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You have likely heard the phrase “standard of care,” but what the heck is it?  Well, the term “standard of care” is a legal concept that is generally applied to the conduct of any professional, such as a doctor, a lawyer, or an engineer, and the legal concept of “standard of care” applies to real estate professionals as well. 

The Standard of Care Requires Reasonable Care

The standard of care requires that a real estate agent exercise the degree of care that a reasonable agent would exercise in the same or similar circumstances. Figuring out what is “reasonable” under the circumstances is generally the hard part. 

What constitutes reasonable care in a transaction varies depending on the situation. The specific conduct, disclosures, advice, and counsel required of an agent depend on the facts of each transaction, the knowledge and the experience of the client, the questions asked by the client, the nature of the property and the terms of sale. You are not required to be perfect, but you are required to act with reasonable care.

Reasonable care may include:

  • Resisting any temptation to provide advice that is outside the area of expertise for a real estate licensee.
  • Recommending other professionals when necessary to perform inspections and investigations or to provide legal and tax advice.
  • Assisting your client in verifying information when you have reason to question the accuracy of the information being provided or when your client has questioned the information.
  • Disclosing all known material defects existing in the property. If you have to ask whether a fact must be disclosed, the answer is probably “yes.” 
  • Practicing within your area of expertise.
  • Understanding the purchase contract and related documents.
  • Using standard forms and not modifying the boilerplate language whenever possible.

If you are unsure what is reasonable under the circumstances or how to handle a situation, always consult with your designated broker or manager for guidance. 

The Battle of the Experts in Determining the Standard of Care

How does the judge, jury or arbitrator in a lawsuit determine what a “reasonable” real estate professional would do in the same or similar circumstances? That is where the experts come in.

The standard of care is generally established by expert testimony, unless the conduct required by the situation is within the common knowledge of a layperson. Therefore, a plaintiff buyer or seller that alleges that a defendant agent acted negligently usually must present the testimony of a qualified expert, in other words, another agent, that the defendant agent acted unreasonably and fell below the standard of care.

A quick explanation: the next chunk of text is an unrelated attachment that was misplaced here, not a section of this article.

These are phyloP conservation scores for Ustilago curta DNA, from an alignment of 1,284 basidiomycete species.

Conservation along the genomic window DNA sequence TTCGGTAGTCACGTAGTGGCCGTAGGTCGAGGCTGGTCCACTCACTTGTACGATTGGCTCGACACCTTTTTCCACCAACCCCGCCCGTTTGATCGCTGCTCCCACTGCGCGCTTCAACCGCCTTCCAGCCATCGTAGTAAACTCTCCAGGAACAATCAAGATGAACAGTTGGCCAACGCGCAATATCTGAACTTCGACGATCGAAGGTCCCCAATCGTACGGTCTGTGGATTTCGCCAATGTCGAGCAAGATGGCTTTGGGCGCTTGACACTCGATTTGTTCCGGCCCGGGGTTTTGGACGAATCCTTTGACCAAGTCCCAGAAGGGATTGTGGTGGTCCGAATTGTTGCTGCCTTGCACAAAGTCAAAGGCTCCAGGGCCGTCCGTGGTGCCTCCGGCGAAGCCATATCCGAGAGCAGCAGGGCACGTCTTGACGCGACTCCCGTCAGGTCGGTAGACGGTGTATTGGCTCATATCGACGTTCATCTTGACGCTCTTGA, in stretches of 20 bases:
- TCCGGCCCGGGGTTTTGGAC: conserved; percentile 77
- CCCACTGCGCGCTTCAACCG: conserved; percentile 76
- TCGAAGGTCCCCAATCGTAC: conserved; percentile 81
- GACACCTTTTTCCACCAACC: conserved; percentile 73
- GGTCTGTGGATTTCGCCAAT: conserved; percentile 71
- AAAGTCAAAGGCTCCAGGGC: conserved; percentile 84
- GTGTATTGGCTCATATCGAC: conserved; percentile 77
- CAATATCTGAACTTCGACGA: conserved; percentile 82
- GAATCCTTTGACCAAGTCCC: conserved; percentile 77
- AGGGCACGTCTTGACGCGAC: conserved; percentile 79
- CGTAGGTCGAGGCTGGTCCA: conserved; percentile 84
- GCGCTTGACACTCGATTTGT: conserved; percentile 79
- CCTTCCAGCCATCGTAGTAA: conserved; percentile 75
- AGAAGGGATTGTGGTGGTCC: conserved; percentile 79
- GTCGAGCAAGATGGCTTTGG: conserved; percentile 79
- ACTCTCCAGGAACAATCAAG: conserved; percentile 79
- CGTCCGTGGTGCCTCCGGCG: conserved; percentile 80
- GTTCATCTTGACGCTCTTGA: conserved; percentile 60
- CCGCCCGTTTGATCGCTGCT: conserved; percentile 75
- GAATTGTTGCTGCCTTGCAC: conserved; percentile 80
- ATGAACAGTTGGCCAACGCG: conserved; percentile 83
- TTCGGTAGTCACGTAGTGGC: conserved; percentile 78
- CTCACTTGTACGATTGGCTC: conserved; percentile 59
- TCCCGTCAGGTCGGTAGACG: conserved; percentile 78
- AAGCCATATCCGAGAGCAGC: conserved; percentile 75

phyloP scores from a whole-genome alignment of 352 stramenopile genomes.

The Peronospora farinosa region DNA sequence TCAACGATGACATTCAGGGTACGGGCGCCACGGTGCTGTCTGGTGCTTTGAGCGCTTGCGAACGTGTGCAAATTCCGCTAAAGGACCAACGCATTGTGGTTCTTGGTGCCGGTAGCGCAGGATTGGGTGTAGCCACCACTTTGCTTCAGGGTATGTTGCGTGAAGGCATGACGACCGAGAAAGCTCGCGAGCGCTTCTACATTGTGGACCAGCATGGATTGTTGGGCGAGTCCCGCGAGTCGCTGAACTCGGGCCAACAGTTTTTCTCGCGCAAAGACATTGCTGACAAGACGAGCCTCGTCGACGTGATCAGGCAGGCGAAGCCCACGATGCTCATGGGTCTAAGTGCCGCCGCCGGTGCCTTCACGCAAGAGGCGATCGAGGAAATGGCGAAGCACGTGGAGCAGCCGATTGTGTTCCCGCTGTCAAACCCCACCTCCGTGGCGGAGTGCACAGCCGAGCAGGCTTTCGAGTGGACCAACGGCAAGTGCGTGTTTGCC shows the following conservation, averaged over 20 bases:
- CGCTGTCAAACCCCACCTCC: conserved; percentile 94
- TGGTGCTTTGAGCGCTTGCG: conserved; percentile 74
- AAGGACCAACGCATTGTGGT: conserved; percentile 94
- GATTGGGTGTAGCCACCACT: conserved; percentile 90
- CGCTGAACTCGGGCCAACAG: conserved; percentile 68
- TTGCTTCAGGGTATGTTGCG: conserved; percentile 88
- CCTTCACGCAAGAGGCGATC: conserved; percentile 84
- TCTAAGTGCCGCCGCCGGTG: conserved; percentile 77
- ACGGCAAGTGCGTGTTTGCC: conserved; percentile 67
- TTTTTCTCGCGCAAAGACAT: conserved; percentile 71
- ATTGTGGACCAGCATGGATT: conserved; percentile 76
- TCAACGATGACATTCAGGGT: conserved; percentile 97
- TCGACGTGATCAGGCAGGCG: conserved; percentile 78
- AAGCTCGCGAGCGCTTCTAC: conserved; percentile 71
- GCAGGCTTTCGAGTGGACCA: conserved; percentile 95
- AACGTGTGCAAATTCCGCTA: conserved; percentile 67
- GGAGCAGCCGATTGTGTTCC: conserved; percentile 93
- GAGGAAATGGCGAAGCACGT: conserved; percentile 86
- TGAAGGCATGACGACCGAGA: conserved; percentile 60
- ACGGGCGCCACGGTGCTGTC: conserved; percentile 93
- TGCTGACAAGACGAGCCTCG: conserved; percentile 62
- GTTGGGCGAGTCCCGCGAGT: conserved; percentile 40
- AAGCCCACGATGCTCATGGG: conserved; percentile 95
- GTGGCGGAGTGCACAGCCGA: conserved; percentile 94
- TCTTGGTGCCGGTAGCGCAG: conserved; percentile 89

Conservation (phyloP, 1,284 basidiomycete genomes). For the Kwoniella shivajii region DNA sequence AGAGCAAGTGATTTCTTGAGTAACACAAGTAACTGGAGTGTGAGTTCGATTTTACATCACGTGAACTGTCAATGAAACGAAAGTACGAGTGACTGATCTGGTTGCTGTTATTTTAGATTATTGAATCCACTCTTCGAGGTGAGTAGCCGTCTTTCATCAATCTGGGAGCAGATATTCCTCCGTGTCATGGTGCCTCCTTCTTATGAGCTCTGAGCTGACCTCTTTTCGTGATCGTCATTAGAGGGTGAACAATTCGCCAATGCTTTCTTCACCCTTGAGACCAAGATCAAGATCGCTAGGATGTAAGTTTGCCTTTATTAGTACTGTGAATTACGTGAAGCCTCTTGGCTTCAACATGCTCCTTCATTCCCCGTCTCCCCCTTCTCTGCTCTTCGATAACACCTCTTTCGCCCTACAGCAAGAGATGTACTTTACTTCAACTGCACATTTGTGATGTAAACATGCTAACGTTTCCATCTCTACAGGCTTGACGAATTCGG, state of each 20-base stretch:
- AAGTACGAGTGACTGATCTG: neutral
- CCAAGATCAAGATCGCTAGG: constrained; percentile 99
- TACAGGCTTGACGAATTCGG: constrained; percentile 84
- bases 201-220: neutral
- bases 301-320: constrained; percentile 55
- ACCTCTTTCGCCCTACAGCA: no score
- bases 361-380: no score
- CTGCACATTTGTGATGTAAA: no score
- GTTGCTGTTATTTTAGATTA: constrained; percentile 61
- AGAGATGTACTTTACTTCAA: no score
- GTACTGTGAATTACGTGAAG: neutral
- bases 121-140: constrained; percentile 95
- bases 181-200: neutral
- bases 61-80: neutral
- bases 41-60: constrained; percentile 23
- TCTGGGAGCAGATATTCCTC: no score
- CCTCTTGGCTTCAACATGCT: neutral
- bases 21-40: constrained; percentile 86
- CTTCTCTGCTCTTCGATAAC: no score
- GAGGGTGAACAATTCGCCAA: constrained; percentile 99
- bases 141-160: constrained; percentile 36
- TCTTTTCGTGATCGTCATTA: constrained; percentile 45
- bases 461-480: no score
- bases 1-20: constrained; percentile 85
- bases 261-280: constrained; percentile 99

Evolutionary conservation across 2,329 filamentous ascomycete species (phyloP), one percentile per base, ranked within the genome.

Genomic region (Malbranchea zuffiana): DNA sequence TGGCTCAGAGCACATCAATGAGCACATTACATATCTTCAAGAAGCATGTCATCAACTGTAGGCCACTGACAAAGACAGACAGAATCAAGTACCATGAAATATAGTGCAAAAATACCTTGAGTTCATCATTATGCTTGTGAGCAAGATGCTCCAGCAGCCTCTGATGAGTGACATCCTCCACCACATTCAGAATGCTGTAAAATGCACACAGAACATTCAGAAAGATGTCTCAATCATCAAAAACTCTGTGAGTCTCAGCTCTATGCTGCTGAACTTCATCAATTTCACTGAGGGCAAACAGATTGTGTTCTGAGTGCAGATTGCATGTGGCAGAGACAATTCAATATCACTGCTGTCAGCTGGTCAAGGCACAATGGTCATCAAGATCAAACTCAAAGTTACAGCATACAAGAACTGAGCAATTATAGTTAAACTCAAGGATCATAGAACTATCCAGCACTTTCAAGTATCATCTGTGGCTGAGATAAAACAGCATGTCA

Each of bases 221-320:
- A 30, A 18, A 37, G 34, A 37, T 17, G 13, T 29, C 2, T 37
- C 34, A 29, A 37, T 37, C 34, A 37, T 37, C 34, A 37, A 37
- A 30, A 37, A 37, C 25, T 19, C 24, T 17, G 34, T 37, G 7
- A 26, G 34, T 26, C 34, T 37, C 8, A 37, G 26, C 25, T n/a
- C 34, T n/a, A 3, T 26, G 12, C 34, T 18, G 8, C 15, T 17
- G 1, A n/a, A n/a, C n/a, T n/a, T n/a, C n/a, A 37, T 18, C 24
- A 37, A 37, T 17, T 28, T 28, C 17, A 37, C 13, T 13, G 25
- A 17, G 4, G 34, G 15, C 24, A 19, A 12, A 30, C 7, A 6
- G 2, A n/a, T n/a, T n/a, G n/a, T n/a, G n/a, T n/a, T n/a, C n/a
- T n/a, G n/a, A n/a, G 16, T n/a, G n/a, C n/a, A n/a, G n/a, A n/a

The defendant agent will generally do the same – present the testimony of another agent as an expert witness that will testify that the agent’s actions were reasonable under the circumstances and within the standard of care. 

The judge, jury or arbitrator will consider the testimony of each expert along with the rest of the evidence presented and make the determination of whether the agent complied with the standard of care.  If not, there are consequences. 

Consequences of Falling Below the Standard of Care

If an agent’s conduct falls below the standard of care, the agent is negligent. Once an agent’s negligence is established in a lawsuit, the agent will be held liable to the plaintiff buyer or seller for all damages (money) caused by the negligent conduct. Additionally, any judgment arising from such a case must be reported to the ADRE within ten days and the ADRE may impose regulatory sanctions as well.

Tips to Help You Practice Within the Standard of Care

The following is a list of tips to help you exercise reasonable care and practice within the standard of care. 

  • Get to know your client and their concerns.                                                 
  • Read and understand the purchase contract & related forms. 
  • Educate your client on the process and documents.                                                              
  • Use standard forms and its boilerplate language whenever possible.
  • Avoid shortcuts, such as incorporating other documents into the contract or adding terms that are insufficiently drafted or incomplete.
  • Handle all offers properly and promptly. 
  • Practice only within your area of expertise, both in practice area and geographically.
  • When in doubt, disclose – and do it in writing.                                            
  • Assist your client with disclosures & due diligence.
  • Think before you speak – don’t speculate or guess. Identify the source of any information provided and direct your client to the source if possible.
  • Verify information if you have reason to question the accuracy of information being provided in a transaction or if your client has questioned the accuracy of the information.
  • Document the transaction – take contemporaneous notes and confirm important issues in writing.
  • Communicate, communicate, communicate – answer your phone and promptly return calls to clients and the other agent.  Talking is almost always better than texting. 

Don’t forget – you are a professional.  By complying with the standard of care, you not only reduce the potential of costly and time-consuming lawsuits, but also reduce the risk that your clients will encounter problems during or after the transaction.